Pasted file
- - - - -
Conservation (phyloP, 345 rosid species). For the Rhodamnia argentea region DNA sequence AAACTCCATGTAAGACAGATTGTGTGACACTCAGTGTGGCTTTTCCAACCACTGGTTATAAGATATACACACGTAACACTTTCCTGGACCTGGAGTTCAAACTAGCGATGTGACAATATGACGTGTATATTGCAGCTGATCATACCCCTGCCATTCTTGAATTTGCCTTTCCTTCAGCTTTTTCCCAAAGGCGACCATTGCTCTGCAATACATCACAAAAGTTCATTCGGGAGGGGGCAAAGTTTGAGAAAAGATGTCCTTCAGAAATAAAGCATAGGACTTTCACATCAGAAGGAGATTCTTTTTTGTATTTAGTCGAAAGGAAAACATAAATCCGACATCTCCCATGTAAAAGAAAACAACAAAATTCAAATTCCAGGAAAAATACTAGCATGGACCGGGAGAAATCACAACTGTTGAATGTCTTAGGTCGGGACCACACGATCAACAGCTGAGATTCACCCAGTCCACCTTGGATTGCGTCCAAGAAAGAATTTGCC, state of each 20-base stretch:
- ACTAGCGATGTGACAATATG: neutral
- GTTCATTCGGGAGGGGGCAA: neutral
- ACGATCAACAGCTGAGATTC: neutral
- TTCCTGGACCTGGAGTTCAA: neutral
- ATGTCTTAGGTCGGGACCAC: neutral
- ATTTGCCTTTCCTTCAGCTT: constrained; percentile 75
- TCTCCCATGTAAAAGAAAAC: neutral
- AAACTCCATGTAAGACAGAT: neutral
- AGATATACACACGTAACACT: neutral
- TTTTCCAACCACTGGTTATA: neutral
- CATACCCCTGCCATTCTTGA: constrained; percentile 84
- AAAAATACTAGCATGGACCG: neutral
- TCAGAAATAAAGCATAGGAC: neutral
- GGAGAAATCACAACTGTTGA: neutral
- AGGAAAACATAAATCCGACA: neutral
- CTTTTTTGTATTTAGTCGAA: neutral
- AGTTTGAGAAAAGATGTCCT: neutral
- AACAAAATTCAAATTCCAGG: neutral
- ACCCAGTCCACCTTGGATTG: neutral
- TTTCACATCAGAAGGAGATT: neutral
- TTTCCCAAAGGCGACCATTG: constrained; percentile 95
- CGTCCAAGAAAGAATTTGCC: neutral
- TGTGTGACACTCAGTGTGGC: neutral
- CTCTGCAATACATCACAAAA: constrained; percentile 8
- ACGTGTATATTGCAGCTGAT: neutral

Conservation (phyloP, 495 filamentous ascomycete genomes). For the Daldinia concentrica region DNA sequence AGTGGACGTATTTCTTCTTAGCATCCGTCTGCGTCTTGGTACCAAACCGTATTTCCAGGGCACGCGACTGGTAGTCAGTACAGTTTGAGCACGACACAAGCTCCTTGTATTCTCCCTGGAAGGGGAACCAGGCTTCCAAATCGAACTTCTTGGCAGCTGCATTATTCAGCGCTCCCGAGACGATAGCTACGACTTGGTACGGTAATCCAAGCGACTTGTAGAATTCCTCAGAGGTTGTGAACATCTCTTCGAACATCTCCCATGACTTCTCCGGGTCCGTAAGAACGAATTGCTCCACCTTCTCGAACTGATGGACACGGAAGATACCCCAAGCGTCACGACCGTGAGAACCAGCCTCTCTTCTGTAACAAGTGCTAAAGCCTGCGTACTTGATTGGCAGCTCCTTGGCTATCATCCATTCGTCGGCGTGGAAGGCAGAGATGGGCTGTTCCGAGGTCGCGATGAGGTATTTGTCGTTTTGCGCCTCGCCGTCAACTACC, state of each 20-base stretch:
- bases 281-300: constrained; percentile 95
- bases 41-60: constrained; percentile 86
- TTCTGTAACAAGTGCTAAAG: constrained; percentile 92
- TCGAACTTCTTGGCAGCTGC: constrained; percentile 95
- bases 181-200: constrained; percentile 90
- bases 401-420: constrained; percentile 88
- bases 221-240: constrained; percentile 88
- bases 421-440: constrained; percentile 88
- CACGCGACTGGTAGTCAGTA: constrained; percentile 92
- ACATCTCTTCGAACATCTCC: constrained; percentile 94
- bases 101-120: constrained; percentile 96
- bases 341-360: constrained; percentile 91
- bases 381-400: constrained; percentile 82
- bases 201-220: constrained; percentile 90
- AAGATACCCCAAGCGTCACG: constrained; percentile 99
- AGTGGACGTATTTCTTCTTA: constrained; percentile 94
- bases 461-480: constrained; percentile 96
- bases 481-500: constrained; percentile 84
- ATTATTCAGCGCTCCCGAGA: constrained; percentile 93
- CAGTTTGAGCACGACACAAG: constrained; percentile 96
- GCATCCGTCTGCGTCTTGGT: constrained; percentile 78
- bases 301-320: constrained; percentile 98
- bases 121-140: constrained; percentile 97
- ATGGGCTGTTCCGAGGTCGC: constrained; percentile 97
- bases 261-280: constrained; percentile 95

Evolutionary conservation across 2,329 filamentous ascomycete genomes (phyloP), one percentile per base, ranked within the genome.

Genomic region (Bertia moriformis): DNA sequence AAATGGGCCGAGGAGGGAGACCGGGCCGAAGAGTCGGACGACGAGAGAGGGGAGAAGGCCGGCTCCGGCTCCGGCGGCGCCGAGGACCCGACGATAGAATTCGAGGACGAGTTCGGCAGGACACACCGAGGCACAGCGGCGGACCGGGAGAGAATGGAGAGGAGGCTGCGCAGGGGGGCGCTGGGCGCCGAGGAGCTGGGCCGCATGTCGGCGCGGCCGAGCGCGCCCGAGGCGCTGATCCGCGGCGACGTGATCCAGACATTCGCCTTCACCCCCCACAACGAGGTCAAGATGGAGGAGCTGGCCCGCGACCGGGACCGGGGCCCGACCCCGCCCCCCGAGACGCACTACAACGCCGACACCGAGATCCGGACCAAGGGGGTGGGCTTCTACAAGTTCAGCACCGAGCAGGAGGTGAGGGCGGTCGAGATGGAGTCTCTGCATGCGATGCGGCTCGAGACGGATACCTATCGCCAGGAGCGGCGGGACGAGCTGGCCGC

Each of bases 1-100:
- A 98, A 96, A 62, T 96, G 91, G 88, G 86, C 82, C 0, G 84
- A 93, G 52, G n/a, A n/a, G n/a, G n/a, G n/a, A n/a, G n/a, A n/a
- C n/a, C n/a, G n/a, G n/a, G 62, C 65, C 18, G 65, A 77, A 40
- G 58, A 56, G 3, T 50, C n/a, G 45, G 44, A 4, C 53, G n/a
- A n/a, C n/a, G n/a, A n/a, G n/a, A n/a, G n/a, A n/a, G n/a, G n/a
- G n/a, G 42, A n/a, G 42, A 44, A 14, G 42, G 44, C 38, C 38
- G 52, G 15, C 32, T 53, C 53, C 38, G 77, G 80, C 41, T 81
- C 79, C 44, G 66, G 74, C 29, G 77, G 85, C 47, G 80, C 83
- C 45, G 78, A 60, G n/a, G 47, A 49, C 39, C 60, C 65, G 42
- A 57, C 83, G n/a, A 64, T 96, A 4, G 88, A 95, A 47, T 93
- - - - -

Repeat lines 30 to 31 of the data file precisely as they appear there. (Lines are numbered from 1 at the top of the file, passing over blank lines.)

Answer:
- TTCTGTAACAAGTGCTAAAG: constrained; percentile 92
- TCGAACTTCTTGGCAGCTGC: constrained; percentile 95